The recent episode over Tomb Raider illustrates this point rather vividly. Developer Crystal Dynamics dared to allude to sexual assault in protagonist Lara Croft’s story, something deemed over-the-top and inappropriate in gaming by some commentators. This even coerced one of the game’s producers to backtrack on earlier comments, stating that the game has no undertones of sexual assault even though it clearly does. But why should someone feel bad about including something like this in a game? Have you ever seen an episode of Law & Order: SVU? How about the movie The Accused? Why are games held to an entirely different – and completely hypocritical and unfair – standard?
This is probably the paragraph I have the most amount of problems with in this article. I can’t speak for Law & Order, but I have seen the Accused, and the primary and probably most obvious difference between Jodie Foster’s character and Laura Croft is that never once in that movie is Jodie Foster objectified and reduced to a sexual plaything for male gaze. She’s depicted as a human being with emotions who suffered an outrageous crime that happens far too often to women on a daily basis, and then had to face a society that blames the victims of sexual assault and a justice system that defends the perpetrators before the accusers. Tomb Raider is a series of games who’s screaming success has truthfully had less to do with innovative gameplay and riveting storytelling, and more to do with being able to watch a hot woman’s CGI ass for eight hours.
If Laura Croft had never once been an object of sexual desire, then perhaps sexual assault could be addressed within her storyline, but there still comes into the question of taste and motivation. Why is it compelling to the plot or game for her to be sexually assaulted, or to survive sexual assault? Why are we including this? Are we trying to be innovative for the sake of innovation, shocking and controversial for its own sake? That’s my burning question, why would you? Yes, you can, but a serious and incredibly important topic such as rape should not be handled lightly, without sensitivity, and for no reason other than you think it will be cool. That is trivializing a traumatic experience that happens to 1 in 4 women, in the United States alone.
There’s a lot of considerations that need to go into delving into a controversial subject such as, “How will my female audience react to this? Am I approaching this in a tasteful manner?”
I think these are all valid criticisms. Moriarty mentions in his articles that many of the offended parties seek to act as a thought police towards art that offends them, and while this is true in some cases, it is an unjustly unfair response to what is in many cases a legitimate beef with the created product. Moreover, in the case of the Tomb Raider sexual assault controversy, I’ve seen more legitimate criticism than the outrageous outrage of social justice bloggers thought-policing methods.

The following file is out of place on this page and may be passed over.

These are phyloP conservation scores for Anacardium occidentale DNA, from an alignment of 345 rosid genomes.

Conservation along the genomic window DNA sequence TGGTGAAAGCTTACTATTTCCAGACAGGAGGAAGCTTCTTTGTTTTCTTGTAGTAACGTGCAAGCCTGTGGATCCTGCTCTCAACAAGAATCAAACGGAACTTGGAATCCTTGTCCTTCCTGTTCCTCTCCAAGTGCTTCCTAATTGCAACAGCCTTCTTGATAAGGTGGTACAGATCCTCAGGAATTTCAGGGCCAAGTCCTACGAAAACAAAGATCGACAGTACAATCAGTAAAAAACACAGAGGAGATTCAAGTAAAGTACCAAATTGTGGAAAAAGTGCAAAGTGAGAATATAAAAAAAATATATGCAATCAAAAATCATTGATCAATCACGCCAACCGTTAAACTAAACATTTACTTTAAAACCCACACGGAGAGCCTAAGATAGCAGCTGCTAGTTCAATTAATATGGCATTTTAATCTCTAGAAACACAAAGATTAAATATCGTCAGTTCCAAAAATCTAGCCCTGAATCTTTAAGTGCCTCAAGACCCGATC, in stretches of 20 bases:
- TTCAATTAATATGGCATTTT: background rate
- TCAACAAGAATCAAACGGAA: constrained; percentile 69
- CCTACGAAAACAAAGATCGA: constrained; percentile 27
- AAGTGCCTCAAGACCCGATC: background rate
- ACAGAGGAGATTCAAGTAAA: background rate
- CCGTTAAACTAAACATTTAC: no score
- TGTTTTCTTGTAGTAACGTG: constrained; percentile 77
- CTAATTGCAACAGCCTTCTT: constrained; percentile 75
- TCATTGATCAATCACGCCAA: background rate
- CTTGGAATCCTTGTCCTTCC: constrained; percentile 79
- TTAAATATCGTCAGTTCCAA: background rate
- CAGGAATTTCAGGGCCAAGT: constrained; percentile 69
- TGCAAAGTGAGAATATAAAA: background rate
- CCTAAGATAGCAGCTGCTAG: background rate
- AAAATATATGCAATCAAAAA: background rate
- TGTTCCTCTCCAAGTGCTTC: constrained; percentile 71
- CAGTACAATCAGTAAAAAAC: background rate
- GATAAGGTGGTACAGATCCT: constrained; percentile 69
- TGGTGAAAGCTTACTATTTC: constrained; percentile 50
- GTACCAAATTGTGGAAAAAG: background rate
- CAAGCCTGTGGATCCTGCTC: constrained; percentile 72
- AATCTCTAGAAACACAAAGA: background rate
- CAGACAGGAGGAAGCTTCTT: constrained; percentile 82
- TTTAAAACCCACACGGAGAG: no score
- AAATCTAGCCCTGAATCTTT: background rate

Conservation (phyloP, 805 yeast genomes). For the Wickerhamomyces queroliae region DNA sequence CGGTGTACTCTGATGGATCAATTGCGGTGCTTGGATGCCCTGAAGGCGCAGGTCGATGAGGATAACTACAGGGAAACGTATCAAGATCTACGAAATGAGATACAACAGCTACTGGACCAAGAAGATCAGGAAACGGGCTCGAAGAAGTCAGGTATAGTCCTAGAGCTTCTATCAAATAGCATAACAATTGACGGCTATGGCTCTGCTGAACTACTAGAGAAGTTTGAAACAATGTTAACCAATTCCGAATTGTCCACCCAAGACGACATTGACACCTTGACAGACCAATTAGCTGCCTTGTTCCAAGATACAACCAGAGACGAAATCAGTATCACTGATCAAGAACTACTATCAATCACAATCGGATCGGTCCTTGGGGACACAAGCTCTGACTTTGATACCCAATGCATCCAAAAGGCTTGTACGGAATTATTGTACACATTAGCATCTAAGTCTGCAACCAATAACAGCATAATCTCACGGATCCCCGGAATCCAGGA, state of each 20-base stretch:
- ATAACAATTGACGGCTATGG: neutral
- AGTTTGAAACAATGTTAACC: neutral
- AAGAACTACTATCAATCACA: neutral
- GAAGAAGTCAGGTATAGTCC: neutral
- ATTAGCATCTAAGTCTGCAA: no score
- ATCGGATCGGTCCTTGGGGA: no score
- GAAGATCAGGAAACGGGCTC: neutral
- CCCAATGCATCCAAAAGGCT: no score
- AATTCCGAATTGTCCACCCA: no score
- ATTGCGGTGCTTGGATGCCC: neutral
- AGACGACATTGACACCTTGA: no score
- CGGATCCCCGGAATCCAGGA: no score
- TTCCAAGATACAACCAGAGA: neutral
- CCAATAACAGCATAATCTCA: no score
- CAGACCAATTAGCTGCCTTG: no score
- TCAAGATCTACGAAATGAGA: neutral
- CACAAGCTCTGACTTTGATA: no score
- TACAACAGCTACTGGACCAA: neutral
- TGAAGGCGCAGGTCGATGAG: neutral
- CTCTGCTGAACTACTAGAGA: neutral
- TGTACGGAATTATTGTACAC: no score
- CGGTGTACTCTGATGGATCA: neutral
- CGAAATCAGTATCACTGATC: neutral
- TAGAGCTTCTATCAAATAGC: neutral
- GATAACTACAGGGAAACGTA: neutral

Colin Moriarty, as someone who is a game critic, you above all people should understand the difference between trying to shut down something out of political correctness, and legitimate criticisms. Your response is that basically anyone who doesn’t respond positively to controversial subject matter doesn’t count because the majority finds everything completely acceptable.
Would you feel the same way if it was a male character being sexually assaulted? I’m going to let you answer that question. While I do share the thought that all art needs to continue to push boundaries and explore new and uncharted territories, I don’t believe that sexual assaulting a woman in a video game is a brave and courageous step forwards. I think it’s pitiful. I think it’s pathetic and cheap, a shoddy and tasteless gimmick.
How about this: make a video game about a woman who works in the gaming industry and has to sit there in the room of all her fellow male employees watching a game where another woman is sexually assaulted. She has to look at each of her co-workers, the ones who animated the sequence, the ones who make tasteless jokes about how much they wish they were the one raping the on-screen character. Then the player has to be this woman as she walks home at night, and then lies awake terrified of going into work the next morning, because the threat of being sexually assaulted by one of her co-workers is valid and real.
The problem with that is, for most women in America, that’s not a video game. That is their life.
Colin Moriarty has a right to his opinion, and I respect that right, but I feel that his opinion comes from an ignorant standpoint and he is grossly misinformed.